A little force of nature, weighing about 30 grams, makes wonders using vegetable fibers, grass, twigs and its personal skill. The Weaver bird, from the family Ploceidae, and its hanging nest were my first impression when I came to the South African Republic.
The hanging nests have their entrance and roof and usually this little bird, in addition to protect herself from predators, mostly Cape cobras, makes a long and vertical hall resembling a tunnel. Every nest is unique. They vary in size, building materials and the construction technique itself differs among birds from this family.
The masterpiece begins with the male who is in charge of making a reliable and authentic nest so that the female would be intrigued and accept his mating call. Actually, the skill of one male bird in making the perfect nest for future offspring is conclusive when the female is picking out the potential partner. In addition to that, this diligent bird’s first move is choosing a convenient place that he can turn into a home. I personally find it interesting when they build their nests above water.
The process begins with collecting the right material. The male bird uses beam grass to tie branches together. He tightens them in a knot using his legs to hold a small grass ring , and then he uses his beak to pull the other end, making a tighter knot which becomes the cornerstone that holds everything together. The next thing to build is the entrance. The male makes a round thin door, thin enough for this little bird to go in and out. The entrance faces either the water or the ground. He then continues with his weaving skills until he makes the perfect home.Weaver birds are extremely devoted to designing their nest, so they usually need one day to build their hanging nests.
The most critical moment comes after the job is done. The potential female, who’s been observing the whole process has to pass judgment whether the house is good enough for her and their possible future offspring. At that point the male tries to intrigue her even more by flapping his wings. She then flies to the nest, judges it and, usually, disappears arrogantly in disagreement and non-acceptance of the male and his hard work. Out of revolt, she often destroys the whole nest, therefore the male is left with nothing but to make another one. Available literature states the males often make four to five nests until the female accepts a conceptual solution. Allegedly, some males even end up without a female, despite constant trying to impress and satisfy their choose one.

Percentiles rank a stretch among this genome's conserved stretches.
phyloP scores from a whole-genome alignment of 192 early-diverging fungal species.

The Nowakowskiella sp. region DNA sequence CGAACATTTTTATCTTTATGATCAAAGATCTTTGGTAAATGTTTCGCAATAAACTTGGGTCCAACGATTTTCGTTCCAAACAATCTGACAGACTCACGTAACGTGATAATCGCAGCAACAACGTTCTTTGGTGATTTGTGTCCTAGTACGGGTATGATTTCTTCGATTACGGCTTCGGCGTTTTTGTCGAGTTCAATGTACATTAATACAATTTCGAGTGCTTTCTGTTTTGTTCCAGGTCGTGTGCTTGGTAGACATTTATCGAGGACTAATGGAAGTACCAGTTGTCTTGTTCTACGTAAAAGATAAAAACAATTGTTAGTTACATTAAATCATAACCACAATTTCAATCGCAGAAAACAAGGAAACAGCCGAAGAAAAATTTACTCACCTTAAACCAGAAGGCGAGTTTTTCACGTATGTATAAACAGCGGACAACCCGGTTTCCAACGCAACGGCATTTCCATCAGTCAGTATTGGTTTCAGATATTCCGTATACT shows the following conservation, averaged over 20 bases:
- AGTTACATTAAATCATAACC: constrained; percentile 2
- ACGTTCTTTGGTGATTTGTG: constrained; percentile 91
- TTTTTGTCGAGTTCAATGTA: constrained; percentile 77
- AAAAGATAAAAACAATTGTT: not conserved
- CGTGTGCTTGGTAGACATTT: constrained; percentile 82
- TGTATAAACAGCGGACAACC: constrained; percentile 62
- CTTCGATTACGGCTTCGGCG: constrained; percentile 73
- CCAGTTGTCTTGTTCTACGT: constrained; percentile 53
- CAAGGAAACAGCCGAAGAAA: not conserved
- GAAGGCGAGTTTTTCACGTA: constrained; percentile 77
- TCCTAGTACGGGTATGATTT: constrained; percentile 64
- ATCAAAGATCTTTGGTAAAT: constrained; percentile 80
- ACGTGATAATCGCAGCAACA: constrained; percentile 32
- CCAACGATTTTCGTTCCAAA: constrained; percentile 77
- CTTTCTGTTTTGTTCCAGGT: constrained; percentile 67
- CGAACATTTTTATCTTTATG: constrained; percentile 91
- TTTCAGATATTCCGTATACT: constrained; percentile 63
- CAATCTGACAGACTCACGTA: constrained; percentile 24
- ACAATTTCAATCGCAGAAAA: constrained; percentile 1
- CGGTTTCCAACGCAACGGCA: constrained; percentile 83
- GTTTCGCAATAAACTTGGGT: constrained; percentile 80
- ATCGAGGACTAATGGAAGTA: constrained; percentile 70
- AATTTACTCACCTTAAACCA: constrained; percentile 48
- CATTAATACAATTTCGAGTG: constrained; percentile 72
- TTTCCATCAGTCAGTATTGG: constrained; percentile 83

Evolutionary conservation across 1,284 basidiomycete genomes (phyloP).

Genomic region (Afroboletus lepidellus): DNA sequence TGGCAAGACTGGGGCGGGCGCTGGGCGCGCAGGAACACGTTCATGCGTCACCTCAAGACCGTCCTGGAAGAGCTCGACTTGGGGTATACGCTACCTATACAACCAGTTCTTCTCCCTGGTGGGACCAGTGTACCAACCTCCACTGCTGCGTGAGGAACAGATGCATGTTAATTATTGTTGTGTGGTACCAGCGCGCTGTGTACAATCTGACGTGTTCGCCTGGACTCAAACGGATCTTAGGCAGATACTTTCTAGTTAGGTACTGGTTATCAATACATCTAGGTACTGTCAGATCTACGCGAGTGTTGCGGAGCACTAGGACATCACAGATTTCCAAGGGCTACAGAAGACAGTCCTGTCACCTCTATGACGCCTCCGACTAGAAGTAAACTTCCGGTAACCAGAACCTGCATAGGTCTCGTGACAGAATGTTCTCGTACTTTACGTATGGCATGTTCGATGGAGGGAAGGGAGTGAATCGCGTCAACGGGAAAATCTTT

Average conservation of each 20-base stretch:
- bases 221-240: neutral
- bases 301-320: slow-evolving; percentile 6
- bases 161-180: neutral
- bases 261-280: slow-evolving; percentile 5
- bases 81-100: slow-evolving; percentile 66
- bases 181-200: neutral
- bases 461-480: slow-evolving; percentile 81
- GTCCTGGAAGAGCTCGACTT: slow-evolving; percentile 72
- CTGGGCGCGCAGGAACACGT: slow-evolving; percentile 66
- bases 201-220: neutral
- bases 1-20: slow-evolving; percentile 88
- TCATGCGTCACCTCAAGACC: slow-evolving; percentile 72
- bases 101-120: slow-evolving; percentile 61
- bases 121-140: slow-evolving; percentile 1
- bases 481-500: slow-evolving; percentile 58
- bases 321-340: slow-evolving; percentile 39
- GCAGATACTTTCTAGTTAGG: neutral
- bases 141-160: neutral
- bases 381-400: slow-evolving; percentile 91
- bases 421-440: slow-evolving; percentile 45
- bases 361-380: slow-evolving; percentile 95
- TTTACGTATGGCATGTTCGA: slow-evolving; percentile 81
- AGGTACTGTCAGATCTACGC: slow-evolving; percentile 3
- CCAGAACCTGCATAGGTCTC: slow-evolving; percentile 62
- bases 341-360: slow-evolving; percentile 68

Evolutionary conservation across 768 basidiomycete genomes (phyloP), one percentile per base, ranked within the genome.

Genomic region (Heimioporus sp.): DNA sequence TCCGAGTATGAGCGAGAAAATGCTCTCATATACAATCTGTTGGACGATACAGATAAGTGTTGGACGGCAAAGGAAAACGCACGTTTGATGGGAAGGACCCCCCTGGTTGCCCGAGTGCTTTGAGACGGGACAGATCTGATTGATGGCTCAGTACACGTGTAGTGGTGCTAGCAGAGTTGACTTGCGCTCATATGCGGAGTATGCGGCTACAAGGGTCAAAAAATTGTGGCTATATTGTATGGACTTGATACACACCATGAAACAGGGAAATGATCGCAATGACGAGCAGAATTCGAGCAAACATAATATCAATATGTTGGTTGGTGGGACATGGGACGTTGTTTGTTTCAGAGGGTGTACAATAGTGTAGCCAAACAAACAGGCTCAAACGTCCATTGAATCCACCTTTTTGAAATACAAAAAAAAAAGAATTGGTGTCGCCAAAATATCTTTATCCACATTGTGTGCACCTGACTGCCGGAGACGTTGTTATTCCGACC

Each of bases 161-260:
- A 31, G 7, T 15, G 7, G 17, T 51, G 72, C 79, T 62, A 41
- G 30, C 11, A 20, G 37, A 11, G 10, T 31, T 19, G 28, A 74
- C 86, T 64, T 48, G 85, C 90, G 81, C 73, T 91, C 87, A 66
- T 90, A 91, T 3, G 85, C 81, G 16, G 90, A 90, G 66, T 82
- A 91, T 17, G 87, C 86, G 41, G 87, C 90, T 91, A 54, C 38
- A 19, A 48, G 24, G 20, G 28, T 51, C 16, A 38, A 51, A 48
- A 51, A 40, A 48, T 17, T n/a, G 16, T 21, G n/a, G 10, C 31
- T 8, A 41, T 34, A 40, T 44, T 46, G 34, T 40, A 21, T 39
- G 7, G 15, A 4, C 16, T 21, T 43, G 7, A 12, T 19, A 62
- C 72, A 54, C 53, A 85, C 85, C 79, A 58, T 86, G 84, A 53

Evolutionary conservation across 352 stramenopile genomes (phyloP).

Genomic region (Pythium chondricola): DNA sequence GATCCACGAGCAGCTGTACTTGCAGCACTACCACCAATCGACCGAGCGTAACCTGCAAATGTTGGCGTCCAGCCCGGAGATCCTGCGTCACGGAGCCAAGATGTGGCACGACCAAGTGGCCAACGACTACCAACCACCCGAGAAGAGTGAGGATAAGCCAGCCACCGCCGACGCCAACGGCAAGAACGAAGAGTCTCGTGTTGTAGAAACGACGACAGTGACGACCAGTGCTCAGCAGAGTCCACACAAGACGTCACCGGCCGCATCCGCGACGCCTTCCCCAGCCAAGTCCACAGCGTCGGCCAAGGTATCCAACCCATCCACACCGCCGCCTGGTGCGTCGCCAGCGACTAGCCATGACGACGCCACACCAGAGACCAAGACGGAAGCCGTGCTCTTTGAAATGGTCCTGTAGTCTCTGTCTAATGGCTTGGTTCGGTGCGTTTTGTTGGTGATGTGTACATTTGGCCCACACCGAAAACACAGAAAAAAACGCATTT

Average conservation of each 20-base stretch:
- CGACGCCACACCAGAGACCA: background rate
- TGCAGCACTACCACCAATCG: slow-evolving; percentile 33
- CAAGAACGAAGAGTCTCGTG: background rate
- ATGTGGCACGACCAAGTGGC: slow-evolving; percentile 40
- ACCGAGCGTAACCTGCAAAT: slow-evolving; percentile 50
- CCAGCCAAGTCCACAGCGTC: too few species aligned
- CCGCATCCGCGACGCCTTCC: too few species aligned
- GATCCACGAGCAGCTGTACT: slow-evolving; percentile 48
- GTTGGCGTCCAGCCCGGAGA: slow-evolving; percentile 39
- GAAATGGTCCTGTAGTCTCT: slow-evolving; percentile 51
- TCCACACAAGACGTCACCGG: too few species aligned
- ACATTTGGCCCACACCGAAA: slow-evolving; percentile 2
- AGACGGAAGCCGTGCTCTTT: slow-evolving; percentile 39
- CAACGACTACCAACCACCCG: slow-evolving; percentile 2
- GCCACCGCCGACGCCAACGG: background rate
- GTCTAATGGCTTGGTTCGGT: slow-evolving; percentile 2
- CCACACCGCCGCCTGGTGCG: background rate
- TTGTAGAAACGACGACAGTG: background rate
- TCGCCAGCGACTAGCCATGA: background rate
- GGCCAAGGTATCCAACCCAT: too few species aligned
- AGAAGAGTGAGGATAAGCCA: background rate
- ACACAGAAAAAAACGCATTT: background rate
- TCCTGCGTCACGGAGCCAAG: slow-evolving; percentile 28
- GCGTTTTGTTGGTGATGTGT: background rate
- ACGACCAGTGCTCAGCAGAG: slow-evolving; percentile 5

From this family of birds also comes the Sociable Weaver who makes complex nests for multiple flocks. These birds are extremely friendly and often adopt more than one hundred birds to their community. Every bird has its own little apartment with a special entrance, while in the whole community exists a hierarchy. Usually at the top are strong clever birds, always ready to quickly inform about potential danger. They also have cold chambers for hot days and warmer chambers in the middle of the nest where they get tucked away during chilly nights.
They seem hastily, cheerful, as they are very loud and convey a powerful message about persistence and perseverance in achieving personal goals. You can often see more hanging nests on a single branch which make the surroundings more enjoyable. It is a real pleasure to gaze at their flirtatious game of seduction where creativity is the recipe for love.